Pati Jinich is an Emmy and James Beard-nominated chef with two cookbooks, a PBS TV show filmed at her house (Pati’s Mexican Table) and an ongoing residency at the Mexican Cultural Institute in Washington, D.C. She writes a blog, is a frequent guest on talk radio programs, and in 2014 she was invited to the white house to cook for President Obama. She manages all this, somehow, while being a wife and mother of three sons—oh, and did I mention she used to be a political analyst? I spoke with Pati by phone recently to learn more about her newest cookbook, Mexican Today, her approach to balancing family and career, and how she got started as a chef after achieving success in an unrelated field. The fact that Pati was feeling under the weather when we spoke, but never suggested canceling the interview, speaks to her generosity and work ethic. Here is that conversation, lightly edited.
HipLatina: Thanks so much for speaking with me today. We are big fans of Pati’s Mexican Table over here at HipLatina, so this is a treat.
I suppose I’ll begin by asking you about your new book, Mexican Today—what can be found in this book that is different from your previous book and what you’ve done on your PBS show?
Pati Jinich: In this book I tried to incorporate where I see Mexican cuisine today. These are traditional recipes that have been passed down through generations, but adapted to today’s kitchen and doing things in the most accessible way possible. Looking to the past and honoring what came before, but keeping the door to the future open.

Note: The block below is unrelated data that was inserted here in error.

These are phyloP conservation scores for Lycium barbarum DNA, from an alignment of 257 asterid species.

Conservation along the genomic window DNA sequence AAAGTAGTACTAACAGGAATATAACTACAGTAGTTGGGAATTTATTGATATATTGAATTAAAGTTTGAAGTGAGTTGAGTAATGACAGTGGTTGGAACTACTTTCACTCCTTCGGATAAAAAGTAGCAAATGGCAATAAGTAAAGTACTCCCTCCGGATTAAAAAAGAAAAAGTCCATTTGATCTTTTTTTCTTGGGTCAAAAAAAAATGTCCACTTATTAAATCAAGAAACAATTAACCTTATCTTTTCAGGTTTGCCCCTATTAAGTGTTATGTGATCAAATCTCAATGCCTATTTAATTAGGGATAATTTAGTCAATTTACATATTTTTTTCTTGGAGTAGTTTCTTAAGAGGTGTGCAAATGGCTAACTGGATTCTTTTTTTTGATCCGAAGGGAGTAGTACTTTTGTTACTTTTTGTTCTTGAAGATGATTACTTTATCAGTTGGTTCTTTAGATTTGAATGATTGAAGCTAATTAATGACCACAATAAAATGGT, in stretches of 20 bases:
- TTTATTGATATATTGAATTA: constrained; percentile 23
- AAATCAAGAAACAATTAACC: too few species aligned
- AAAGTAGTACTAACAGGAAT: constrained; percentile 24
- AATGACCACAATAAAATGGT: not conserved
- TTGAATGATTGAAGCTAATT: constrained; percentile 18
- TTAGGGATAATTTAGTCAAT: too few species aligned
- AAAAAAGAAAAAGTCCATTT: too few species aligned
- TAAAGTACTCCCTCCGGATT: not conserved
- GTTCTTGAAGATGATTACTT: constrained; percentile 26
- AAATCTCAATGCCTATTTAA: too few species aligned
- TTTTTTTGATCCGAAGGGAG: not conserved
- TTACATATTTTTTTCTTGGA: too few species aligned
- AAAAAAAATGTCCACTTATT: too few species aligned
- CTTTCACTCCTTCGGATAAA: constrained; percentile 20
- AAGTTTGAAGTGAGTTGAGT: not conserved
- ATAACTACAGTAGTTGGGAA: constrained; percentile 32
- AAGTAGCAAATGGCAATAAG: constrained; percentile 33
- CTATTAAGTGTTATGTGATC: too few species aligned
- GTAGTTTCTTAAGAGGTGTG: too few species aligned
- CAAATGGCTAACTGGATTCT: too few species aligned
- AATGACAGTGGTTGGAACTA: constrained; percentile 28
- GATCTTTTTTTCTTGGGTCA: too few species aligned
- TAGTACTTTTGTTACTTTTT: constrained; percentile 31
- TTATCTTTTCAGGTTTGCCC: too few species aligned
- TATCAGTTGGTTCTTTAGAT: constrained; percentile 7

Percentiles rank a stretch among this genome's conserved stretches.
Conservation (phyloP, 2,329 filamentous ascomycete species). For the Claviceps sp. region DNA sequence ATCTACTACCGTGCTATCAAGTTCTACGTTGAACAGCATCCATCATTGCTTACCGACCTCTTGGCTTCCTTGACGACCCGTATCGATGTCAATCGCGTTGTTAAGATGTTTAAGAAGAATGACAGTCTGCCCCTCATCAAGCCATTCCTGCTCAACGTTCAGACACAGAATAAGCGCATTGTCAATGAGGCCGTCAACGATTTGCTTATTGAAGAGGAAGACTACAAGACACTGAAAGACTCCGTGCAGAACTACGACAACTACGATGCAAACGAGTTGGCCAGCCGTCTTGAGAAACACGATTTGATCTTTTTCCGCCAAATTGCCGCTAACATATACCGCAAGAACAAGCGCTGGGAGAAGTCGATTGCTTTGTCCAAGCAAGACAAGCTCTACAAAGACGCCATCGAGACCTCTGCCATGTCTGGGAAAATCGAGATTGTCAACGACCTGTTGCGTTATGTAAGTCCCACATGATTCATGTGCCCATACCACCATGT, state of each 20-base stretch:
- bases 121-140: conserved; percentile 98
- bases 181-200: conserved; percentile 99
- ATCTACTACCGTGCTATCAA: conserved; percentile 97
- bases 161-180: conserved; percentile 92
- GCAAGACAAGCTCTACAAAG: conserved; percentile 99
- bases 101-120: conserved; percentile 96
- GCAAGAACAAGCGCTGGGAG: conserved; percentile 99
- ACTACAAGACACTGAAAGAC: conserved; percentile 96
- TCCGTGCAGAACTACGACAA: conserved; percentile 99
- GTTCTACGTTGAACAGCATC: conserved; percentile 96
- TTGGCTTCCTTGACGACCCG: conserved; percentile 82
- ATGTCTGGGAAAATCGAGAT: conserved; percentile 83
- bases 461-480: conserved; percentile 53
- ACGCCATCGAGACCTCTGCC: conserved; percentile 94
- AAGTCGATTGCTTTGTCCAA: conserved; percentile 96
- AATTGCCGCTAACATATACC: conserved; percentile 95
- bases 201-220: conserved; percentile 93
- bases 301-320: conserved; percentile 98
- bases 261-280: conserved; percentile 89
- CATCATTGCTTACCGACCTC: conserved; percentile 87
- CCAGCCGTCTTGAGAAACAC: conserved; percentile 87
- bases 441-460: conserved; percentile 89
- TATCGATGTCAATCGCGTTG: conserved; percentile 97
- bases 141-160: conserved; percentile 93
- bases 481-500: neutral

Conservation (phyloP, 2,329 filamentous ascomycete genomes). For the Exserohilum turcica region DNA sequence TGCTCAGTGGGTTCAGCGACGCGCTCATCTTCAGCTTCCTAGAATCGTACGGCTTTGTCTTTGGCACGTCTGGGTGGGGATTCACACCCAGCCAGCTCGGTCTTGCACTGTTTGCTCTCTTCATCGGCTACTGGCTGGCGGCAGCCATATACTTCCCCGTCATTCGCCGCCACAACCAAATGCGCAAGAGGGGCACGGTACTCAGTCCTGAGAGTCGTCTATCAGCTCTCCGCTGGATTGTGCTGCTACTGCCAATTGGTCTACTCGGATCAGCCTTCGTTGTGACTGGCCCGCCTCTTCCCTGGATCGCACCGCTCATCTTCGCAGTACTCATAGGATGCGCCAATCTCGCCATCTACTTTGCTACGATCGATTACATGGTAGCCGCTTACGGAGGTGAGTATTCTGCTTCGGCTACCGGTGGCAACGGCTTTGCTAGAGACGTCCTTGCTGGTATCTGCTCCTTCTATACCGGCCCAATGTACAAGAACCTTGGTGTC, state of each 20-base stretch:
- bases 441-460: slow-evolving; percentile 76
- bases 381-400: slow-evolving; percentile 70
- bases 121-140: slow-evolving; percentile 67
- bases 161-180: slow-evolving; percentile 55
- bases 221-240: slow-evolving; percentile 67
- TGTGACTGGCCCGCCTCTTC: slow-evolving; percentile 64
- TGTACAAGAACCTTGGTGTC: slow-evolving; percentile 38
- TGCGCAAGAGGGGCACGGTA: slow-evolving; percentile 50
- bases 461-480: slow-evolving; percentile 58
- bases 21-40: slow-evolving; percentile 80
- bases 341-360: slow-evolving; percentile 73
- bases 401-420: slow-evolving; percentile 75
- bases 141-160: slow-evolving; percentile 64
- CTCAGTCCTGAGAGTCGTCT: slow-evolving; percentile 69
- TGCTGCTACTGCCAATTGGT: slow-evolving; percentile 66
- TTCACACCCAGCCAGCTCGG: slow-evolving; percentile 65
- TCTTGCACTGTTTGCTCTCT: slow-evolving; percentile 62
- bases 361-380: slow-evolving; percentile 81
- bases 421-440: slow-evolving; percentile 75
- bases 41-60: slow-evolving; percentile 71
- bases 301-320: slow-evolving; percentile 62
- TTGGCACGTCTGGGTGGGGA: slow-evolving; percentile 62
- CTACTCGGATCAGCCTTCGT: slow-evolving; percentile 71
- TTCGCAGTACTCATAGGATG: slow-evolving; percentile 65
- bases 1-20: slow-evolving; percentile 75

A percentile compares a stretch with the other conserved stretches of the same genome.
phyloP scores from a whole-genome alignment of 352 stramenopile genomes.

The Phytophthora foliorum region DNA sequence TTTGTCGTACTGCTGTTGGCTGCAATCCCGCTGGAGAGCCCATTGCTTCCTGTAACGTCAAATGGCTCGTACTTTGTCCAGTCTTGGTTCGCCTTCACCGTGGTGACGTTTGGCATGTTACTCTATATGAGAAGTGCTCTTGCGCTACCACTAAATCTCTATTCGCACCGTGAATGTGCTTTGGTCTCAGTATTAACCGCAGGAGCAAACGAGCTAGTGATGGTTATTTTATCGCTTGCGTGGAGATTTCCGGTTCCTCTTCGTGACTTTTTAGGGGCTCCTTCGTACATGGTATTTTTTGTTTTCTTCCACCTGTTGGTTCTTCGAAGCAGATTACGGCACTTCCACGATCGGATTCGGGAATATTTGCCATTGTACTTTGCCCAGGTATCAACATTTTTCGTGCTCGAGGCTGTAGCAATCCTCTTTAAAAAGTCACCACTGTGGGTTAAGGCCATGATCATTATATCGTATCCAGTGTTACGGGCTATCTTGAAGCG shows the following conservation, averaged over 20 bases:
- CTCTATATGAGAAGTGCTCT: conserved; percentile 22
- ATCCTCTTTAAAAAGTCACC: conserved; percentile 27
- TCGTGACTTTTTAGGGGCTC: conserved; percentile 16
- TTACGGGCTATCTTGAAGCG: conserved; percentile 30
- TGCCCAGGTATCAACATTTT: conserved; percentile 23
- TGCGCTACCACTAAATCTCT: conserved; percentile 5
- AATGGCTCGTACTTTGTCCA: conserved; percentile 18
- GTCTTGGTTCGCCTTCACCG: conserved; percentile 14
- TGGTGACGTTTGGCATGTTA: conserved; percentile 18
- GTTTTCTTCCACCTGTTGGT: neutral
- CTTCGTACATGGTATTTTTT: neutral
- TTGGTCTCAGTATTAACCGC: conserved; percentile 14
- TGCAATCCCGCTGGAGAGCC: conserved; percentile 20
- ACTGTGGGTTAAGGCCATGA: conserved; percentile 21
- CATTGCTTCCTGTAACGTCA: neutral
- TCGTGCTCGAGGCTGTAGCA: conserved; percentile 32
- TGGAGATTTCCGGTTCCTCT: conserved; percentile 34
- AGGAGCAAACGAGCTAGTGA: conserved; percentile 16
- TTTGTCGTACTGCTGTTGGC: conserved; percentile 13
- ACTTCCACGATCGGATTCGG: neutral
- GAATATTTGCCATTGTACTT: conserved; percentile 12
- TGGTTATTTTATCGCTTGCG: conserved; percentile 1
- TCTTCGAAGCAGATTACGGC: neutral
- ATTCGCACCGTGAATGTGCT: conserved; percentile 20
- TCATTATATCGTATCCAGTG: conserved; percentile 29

The enchilada chapter is a good example. I have many regional enchilada recipes that many people don’t know, although they may feel they know what enchiladas are. The idea is, now that you know the enchilada concept, here are some new recipes to play with.
HL: One of the goals that we have in our delish section is to include traditional recipes but to put a healthy twist on them. My question for you is what would you say to someone who loves cooking the old family recipes they were raised on, but also wants to move their diet in a healthier direction?
PJ: Absolutely, so that’s what I’m trying to do, too—we’re on the same page. I would say my new book can provide ways to do just that, like to take the taco concept but to introduce healthy vegetarian options for making tacos at home.
HL: Ok great. So tell me, how does one of your cookbooks come together? Do you begin with the overall concept and then find the perfect recipes to go together under a main idea, or is it more of a collection of your latest greatest recipes?